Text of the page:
• Re: 6502 Video Out
                                  gdstew

                                  Actually there is time to do processing during vertical blanking, around 2.86 milliseconds at the end of each 30 millisecond frame for 525 line NTSC video.

                                  You might be able to squeeze in a few cycles during horizontal blanking also but there are only about 10 microseconds at the end of each of the 525 lines

                                  for two 30 milisecond frames. NTSC is interlaced so it takes two 30 millisecond frames for 525 lines.

                                   

                                  Don Lancaster was one of the greats in early hobbyist electronics. I was a big fan of his during late 60's and 70's when he wrote many articles for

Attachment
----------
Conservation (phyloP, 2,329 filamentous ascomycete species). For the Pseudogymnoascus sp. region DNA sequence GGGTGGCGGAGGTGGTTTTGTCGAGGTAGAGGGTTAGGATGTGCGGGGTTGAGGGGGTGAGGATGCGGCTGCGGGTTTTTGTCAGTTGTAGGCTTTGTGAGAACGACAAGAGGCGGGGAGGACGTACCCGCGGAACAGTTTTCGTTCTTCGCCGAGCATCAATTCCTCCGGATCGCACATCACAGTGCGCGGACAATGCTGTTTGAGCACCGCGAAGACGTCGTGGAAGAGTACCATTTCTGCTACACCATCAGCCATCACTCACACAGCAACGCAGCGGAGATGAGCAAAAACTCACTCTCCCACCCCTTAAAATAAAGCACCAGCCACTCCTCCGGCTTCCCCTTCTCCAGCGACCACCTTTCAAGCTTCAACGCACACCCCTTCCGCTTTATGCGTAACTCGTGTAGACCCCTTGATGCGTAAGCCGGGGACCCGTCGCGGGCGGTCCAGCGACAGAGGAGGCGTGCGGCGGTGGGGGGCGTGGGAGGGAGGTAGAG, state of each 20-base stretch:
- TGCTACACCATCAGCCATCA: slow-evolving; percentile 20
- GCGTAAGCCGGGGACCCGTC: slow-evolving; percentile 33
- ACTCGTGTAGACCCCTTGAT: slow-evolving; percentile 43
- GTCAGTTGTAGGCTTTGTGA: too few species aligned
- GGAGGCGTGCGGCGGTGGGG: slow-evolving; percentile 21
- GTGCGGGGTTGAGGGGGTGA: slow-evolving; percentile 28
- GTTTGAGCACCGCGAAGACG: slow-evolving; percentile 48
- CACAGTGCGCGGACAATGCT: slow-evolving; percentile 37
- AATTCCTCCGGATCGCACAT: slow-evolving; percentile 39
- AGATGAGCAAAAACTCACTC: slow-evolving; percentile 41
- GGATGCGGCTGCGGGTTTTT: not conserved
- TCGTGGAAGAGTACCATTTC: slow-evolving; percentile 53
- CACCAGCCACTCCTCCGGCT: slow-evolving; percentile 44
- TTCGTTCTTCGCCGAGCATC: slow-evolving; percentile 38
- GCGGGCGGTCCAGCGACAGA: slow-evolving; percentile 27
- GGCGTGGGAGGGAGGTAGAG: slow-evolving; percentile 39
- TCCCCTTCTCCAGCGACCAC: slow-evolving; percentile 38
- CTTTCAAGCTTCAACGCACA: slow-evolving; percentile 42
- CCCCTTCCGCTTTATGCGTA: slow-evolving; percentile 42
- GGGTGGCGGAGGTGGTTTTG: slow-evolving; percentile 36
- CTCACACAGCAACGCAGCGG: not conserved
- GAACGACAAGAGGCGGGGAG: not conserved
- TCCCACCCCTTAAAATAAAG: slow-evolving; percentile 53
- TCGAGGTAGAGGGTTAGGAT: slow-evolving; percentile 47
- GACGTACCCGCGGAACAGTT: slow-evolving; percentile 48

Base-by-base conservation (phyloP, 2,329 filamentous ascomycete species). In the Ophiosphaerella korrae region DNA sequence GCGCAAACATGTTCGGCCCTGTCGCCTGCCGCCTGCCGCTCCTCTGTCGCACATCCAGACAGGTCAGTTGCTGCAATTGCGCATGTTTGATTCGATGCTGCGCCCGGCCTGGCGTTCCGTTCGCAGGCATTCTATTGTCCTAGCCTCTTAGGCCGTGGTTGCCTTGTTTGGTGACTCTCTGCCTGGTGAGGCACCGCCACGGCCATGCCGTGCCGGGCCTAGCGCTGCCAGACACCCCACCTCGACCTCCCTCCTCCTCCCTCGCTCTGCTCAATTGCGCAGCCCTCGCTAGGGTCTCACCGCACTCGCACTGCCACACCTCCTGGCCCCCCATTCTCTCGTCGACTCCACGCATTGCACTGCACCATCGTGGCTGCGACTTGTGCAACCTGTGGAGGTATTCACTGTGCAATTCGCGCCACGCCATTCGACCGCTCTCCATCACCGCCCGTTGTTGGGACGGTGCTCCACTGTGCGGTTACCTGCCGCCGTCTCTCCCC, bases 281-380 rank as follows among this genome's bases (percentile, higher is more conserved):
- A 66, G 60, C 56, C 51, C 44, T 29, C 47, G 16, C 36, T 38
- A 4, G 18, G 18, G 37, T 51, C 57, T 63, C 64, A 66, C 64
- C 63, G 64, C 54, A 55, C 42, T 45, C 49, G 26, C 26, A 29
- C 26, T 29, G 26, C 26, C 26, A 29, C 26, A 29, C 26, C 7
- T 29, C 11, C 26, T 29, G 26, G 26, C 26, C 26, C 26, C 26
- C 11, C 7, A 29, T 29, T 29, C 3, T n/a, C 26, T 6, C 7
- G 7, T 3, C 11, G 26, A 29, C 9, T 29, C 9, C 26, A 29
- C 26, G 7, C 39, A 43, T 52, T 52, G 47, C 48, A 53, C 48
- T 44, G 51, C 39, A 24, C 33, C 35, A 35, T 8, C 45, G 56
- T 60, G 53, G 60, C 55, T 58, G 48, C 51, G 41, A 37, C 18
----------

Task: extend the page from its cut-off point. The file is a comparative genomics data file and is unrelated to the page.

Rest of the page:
Radio Electronics and Popular Electronics magazines.

                                  2 of 2 people found this helpful
                                    • Re: 6502 Video Out
                                      shabaz

                                      I'd not heard much of Don Lancaster in the UK unfortunately, the magazines available here were more locally produced, but I remember seeing his Guru's Lair website at uni and finding it intriguing! I didn't really understand it at the time though. Perhaps it was amongst the first electronics sites on the WWW, at least it was the only one that stood out with substantial content when 'surfing the net'.

                                      1 of 1 people found this helpful
                                • Re: 6502 Video Out
                                  dougw

                                  I built a composite video display for my 6502 (AIM 65) based on an MC6847.

                                  I think I still have it.

                                  These chips still seem to be available for less than $10.

                                  1 of 1 people found this helpful